Anxiety Ruled This Lawyer's Life. Until He Tried Meditation.
A 500-square-foot Midtown studio in New York City is quietly becoming a temple for the anxious, the overworked and the curious. There are 26 seats. From inside the studio windows, you peer over taxi cabs crowding 5th Avenue below and if you put your nose right up to the glass, you can see the needle of the Empire State building looming large, piercing upwards into the sky. Ben Turshen opened the single door to his meditation studio less than six weeks ago and he has only been teaching the practice for two years. But his following is growing, perhaps because he’s the most unlikely of teachers. “I didn’t...
Source: Healthy Living - The Huffington Post - May 18, 2015 Category: Consumer Health News Source Type: news

Anxiety Ruled This Lawyer's Life. Until He Tried Meditation.
A 500-square-foot Midtown studio in New York City is quietly becoming a temple for the anxious, the overworked and the curious. There are 26 seats. From inside the studio windows, you peer over taxi cabs crowding 5th Avenue below and if you put your nose right up to the glass, you can see the needle of the Empire State building looming large, piercing upward into the sky. Ben Turshen opened the single door to his meditation studio less than six weeks ago and he has only been teaching the practice for two years. But his following is growing, perhaps because he’s the most unlikely of teachers. “I didn’t ...
Source: Science - The Huffington Post - May 18, 2015 Category: Science Source Type: news

Could A Bionic Pancreas Be Ready By 2017?
A bionic pancreas device that automatically controls blood sugar levels has been developed by researchers at Boston University and may be ready for market by late 2017. Artificial pancreas systems have the potential to help millions of diabetics avoid the risks associated with unpredictable fluctuations in blood sugar level. (Source: Medical Design Online News)
Source: Medical Design Online News - May 18, 2015 Category: Medical Equipment Source Type: news

Report recommends new approach to college drinking
(Boston University Medical Center) Social media messaging, screening and interventions offer new tools to help colleges prevent and reduce excessive drinking, according to a report authored by a Boston University School of Public Health researcher, working with a group of experts. (Source: EurekAlert! - Medicine and Health)
Source: EurekAlert! - Medicine and Health - May 18, 2015 Category: Global & Universal Source Type: news

Study validates effectiveness of genomic test for lung cancer detection
(Boston University Medical Center) A new test co-developed by a Boston University School of Medicine researcher will allow patients suspected of having lung cancer to be subjected to fewer and less-invasive tests to determine if they have the disease. (Source: EurekAlert! - Cancer)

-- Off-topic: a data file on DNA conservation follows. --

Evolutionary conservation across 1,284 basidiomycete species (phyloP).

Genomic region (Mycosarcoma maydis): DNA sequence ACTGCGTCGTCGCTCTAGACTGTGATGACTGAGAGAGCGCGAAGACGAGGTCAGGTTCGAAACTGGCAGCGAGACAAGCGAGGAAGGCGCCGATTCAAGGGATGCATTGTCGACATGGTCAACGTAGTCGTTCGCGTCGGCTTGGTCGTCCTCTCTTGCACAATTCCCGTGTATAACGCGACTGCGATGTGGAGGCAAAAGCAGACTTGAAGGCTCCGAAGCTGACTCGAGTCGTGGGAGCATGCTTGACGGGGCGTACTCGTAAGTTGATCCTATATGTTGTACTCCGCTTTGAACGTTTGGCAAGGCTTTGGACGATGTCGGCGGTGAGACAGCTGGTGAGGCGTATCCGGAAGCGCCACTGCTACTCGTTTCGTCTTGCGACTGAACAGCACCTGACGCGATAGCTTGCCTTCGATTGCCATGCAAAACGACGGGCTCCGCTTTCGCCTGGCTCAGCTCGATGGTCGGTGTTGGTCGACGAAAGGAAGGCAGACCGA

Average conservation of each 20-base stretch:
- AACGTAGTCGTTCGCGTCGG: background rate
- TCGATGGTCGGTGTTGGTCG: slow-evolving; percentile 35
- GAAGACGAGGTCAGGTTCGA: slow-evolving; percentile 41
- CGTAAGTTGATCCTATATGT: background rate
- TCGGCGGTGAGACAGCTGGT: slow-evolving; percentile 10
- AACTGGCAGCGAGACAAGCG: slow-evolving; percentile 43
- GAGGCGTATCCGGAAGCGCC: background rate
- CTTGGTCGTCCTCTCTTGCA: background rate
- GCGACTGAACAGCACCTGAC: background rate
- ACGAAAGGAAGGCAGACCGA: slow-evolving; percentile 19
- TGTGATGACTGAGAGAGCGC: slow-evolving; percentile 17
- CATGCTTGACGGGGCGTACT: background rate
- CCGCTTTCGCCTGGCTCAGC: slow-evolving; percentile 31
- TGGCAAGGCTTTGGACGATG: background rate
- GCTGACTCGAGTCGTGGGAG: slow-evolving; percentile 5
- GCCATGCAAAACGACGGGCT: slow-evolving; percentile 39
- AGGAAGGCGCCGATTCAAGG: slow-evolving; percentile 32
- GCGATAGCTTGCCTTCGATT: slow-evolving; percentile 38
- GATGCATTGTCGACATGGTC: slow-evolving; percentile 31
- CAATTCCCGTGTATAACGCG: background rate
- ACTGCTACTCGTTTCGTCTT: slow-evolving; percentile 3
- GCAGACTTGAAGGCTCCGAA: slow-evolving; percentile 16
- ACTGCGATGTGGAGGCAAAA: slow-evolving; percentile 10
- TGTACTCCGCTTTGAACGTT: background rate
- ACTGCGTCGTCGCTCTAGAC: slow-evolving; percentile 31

Source: EurekAlert! - Cancer - May 17, 2015 Category: Cancer & Oncology Source Type: news

What the F Is Wrong With Parents Who Buy Booze for Their Kids?
For the past two years, I have gone into local high schools around prom time to speak to juniors and seniors about drugs and alcohol. I am really honest with them. I show them my mugshot from when I got a DUI with a blood alcohol level of .24. I show them the substance abuse treatment facility I went to. And I show them a picture of my brother who died at the age of 29 from a prescription drug overdose as well as a picture of where he is buried. I let them know that they if they are an alcoholic or addict and they don't choose recovery, then their other options are jails, institutions or death. Although my motives aren't t...
Source: Healthy Living - The Huffington Post - May 15, 2015 Category: Consumer Health News Source Type: news

New York State Is Pushing Back On Health Care Discrimination Against Transgender People
New York State is kicking off a health care initiative to improve services for transgender people, state officials announced Friday. “My office is committed to ensuring equal and respectful access to medical care for all New Yorkers, regardless of their gender identity,” Attorney General Eric Schneiderman said in a statement. His office is partnering on the initiative with the Greater New York Hospital Association, Mt. Sinai Health Systems and Lambda Legal, an LGBT civil rights organization. The push will provide increased protections for transgender people receiving health care services, and aims to help cl...
Source: Healthy Living - The Huffington Post - May 15, 2015 Category: Consumer Health News Source Type: news

BMC wins 2015 Greenhealth Emerald Award and Circles of Excellence Climate Award